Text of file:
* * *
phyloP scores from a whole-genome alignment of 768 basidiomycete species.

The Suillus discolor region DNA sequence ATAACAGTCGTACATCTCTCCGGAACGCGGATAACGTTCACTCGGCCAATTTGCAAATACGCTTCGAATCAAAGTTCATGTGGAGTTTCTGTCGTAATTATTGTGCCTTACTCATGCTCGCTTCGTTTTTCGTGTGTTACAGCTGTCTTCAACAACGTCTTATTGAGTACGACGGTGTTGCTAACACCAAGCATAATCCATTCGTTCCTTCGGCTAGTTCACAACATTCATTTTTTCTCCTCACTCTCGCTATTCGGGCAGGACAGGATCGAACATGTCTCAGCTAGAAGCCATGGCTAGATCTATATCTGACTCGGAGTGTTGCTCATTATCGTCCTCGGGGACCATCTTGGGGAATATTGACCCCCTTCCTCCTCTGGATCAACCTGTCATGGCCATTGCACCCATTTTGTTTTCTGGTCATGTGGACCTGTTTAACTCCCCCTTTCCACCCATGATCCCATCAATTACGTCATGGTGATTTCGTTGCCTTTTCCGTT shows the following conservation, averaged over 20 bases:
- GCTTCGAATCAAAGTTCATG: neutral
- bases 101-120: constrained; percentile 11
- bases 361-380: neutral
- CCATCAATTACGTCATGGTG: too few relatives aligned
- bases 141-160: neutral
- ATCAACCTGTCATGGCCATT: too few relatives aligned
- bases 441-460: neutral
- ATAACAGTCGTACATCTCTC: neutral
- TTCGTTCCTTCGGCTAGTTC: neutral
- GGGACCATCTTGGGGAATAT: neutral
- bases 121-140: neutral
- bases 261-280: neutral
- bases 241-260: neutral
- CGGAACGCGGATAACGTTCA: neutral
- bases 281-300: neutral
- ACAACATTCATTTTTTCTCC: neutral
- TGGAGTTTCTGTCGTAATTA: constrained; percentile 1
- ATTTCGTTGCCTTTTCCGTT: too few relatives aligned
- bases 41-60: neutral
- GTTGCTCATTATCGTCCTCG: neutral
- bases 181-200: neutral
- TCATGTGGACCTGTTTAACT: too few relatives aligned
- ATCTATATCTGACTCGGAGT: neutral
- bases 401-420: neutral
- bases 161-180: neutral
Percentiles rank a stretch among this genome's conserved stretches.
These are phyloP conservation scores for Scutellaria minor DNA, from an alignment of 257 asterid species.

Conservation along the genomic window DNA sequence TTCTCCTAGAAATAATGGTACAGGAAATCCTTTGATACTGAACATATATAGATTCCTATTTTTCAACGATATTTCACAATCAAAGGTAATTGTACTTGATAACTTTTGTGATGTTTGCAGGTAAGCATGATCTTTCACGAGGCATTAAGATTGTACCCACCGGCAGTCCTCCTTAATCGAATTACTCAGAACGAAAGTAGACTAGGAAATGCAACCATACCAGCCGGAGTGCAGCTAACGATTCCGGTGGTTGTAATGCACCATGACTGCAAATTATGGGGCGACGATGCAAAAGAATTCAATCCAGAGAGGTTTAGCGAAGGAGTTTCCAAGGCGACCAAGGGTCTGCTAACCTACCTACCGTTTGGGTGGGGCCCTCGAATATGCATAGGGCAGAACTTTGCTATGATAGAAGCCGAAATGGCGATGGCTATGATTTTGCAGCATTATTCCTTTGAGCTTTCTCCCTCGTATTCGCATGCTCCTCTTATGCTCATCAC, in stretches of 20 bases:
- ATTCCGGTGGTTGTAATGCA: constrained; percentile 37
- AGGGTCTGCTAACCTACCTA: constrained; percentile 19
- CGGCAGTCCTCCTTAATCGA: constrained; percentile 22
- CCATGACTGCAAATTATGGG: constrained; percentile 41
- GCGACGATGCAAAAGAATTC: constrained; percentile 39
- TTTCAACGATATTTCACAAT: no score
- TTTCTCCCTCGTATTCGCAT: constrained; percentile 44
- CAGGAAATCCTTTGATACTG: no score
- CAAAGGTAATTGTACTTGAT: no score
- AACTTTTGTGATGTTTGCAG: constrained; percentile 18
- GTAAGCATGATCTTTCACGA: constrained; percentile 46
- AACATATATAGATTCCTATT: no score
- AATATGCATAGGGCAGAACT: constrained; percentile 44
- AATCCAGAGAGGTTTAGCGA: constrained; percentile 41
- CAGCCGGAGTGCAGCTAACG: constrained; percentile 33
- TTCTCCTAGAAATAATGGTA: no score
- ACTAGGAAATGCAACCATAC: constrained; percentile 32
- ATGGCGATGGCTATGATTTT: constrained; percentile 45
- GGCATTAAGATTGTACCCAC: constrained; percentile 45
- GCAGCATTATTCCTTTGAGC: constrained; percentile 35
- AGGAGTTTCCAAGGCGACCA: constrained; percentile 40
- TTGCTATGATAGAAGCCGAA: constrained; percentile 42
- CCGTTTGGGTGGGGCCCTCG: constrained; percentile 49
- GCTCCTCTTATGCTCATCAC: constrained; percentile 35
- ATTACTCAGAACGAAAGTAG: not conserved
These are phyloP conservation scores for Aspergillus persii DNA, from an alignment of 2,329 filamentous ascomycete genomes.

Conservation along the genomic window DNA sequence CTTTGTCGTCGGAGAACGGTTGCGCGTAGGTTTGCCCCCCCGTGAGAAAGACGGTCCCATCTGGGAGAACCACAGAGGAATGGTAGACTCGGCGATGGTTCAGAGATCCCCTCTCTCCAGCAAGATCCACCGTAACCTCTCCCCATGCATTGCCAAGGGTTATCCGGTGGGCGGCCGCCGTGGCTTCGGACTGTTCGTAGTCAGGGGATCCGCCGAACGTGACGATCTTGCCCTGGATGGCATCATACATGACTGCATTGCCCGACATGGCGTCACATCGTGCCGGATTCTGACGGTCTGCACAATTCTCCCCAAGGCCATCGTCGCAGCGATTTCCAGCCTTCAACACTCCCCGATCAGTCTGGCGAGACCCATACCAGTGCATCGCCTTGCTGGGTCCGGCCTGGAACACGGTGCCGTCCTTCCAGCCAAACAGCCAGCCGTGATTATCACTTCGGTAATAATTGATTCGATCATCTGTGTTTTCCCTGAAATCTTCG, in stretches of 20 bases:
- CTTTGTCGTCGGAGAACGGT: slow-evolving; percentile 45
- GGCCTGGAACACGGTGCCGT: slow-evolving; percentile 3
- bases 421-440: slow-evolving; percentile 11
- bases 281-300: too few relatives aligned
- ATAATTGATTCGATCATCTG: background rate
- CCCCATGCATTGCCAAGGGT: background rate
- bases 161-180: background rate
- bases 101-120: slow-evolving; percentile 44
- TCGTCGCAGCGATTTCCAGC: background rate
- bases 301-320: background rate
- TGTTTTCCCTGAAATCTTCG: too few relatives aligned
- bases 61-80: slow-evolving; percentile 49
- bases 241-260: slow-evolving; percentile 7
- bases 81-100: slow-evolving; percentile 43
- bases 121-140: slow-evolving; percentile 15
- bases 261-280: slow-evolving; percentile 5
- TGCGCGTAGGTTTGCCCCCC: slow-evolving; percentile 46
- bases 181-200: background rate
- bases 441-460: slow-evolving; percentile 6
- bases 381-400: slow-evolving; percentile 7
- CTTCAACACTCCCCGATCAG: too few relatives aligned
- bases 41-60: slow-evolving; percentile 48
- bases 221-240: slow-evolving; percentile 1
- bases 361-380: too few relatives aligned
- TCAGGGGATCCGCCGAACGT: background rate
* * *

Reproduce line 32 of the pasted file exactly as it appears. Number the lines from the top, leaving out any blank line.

- AGGGTCTGCTAACCTACCTA: constrained; percentile 19